## 2.3 Interval Estimation

### 2.3.1 Confidence Interval of Parameters

The width of these confidence intervals is a measure of the overall quality of the regression line. (Montgomery, Peck, and Vining 2012)

By choosing a 95% coverage, we accept that with 5% confidence we reach the false conclusion that the true parameter is not in the confidence interval. – section 2.3.1 confidence intervals in (Hendry and Nielsen 2007)

For example, the confidence interval of mods_recs[[1]] can be calculated using stats::confint().

mods_recs[[1]] %>% stats::confint() %>% as_tibble() %>% tab_ti()
2.5 % 97.5 %
8.220362 9.010864
-0.317329 -0.202613
-0.156244 -0.006692
0.026693 0.102253
-0.176156 0.107756
0.002521 0.011981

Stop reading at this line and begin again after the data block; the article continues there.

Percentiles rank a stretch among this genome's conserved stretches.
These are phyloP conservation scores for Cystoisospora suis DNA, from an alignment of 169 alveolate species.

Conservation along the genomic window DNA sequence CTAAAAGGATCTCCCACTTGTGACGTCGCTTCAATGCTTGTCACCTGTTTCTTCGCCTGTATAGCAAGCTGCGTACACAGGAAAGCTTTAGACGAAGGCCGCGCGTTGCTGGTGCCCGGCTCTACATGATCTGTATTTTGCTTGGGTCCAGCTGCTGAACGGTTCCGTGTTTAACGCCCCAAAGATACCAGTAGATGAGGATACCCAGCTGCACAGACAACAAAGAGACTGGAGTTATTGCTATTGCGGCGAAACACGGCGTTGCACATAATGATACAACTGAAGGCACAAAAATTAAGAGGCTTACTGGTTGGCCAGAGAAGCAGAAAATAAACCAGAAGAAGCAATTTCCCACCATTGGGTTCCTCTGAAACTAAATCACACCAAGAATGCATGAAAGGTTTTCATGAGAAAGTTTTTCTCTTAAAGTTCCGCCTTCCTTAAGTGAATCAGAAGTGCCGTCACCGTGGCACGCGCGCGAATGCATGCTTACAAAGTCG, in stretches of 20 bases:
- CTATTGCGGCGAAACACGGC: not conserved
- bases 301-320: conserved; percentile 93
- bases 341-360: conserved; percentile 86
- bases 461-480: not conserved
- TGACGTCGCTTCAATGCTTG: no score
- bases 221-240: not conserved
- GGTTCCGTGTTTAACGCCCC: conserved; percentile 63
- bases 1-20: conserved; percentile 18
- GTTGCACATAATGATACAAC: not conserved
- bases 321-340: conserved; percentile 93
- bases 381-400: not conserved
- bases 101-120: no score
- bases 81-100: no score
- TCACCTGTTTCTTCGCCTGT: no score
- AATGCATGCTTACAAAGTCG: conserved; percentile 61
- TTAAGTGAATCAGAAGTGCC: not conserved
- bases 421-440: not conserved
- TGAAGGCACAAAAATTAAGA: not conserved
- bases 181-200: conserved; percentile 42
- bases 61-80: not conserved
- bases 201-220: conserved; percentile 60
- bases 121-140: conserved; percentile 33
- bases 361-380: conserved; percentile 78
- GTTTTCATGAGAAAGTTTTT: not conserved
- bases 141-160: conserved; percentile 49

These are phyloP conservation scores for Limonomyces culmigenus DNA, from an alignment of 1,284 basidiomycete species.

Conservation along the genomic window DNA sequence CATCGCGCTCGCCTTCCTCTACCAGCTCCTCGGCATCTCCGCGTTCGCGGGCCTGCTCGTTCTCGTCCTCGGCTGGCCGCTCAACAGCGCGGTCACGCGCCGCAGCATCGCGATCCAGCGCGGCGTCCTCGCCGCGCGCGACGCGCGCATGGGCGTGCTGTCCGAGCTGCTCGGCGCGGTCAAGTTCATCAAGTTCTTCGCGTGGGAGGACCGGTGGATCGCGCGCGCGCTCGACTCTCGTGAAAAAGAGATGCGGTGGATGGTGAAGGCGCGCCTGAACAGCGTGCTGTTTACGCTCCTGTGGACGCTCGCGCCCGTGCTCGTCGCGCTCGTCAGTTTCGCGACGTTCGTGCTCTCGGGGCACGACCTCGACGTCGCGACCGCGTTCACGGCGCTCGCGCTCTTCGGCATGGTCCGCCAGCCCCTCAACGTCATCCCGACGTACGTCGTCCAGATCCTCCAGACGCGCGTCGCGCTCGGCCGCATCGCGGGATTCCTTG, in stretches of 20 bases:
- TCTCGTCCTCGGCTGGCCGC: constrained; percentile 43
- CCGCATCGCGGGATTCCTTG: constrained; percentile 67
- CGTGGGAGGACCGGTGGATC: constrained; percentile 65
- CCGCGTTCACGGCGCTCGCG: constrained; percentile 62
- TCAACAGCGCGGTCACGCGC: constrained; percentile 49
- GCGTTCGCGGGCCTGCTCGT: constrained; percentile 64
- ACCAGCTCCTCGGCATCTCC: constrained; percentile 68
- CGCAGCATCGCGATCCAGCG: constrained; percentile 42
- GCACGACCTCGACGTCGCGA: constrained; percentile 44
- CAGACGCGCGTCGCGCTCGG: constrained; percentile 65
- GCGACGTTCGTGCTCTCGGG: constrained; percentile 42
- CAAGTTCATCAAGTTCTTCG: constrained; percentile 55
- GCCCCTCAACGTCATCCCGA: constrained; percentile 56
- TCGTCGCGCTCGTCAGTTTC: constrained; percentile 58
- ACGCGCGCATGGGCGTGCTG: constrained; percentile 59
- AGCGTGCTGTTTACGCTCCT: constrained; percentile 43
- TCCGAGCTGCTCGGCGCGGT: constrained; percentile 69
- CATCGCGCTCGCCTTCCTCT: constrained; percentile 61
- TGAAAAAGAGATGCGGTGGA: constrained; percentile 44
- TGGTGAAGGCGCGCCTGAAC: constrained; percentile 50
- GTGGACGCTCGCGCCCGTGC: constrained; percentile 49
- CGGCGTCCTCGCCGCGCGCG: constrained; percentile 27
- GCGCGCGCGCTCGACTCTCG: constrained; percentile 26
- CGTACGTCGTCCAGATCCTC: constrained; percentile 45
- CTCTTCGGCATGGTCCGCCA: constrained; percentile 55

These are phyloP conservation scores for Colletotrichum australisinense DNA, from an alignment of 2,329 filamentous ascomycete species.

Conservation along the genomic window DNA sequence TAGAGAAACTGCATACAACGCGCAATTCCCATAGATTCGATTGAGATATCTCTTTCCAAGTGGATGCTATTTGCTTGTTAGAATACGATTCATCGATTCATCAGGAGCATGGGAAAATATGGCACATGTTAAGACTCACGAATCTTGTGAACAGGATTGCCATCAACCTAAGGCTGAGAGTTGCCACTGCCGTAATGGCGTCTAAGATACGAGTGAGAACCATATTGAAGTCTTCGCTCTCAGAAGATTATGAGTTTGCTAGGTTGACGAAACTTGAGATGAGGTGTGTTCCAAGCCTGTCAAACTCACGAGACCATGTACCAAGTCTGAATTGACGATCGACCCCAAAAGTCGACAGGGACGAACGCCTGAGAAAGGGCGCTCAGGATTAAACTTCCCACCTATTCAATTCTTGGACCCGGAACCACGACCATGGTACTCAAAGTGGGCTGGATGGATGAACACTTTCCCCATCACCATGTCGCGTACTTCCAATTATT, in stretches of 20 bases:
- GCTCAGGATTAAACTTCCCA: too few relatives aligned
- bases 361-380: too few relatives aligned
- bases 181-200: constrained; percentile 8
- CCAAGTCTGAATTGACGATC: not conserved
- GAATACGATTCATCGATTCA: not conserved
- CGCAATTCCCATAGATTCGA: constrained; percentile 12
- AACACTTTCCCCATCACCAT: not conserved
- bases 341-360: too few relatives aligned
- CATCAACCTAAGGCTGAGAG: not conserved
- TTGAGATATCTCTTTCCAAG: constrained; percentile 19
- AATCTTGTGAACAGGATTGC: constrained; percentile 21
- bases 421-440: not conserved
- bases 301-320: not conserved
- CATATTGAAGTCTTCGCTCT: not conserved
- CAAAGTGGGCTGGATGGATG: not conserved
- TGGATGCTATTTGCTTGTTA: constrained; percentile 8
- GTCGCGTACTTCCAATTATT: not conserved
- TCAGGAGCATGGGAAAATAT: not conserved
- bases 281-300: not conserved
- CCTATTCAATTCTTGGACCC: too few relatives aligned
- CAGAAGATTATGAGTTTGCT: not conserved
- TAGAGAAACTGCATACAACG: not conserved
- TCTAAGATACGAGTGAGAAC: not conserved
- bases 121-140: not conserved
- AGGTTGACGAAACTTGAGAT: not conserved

-0.021882 0.048176

### 2.3.2 Confidence Interval of Mean Responses

A major use of a regression model is to estimate the mean response $$\mathrm{E}(y)$$ for a particular value of the regressor variable $$x$$. (Montgomery, Peck, and Vining 2012)

int_conf <-
mods_census[[1]] %>%
predict(interval = "confidence", level = .95) %>%
as_tibble() %>%
select(lwr.conf = lwr, upr.conf = upr)

### 2.3.3 Prediction Interval of New Observations

The CI on the mean response is inappropriate for this problem because it is an interval estimate on the mean of y (a parameter), not a probability statement about future observations from that distribution. (Montgomery, Peck, and Vining 2012)

int_pred <-
mods_census[[1]] %>%
predict(newdata = data.frame(educ = dat_census\$educ),
interval = "prediction", level = .95) %>%
as_tibble() %>%
select(lwr.pred = lwr, upr.pred = upr)

add_predictions() can be used to generate predictions.

dat_census %>%
tab_ti()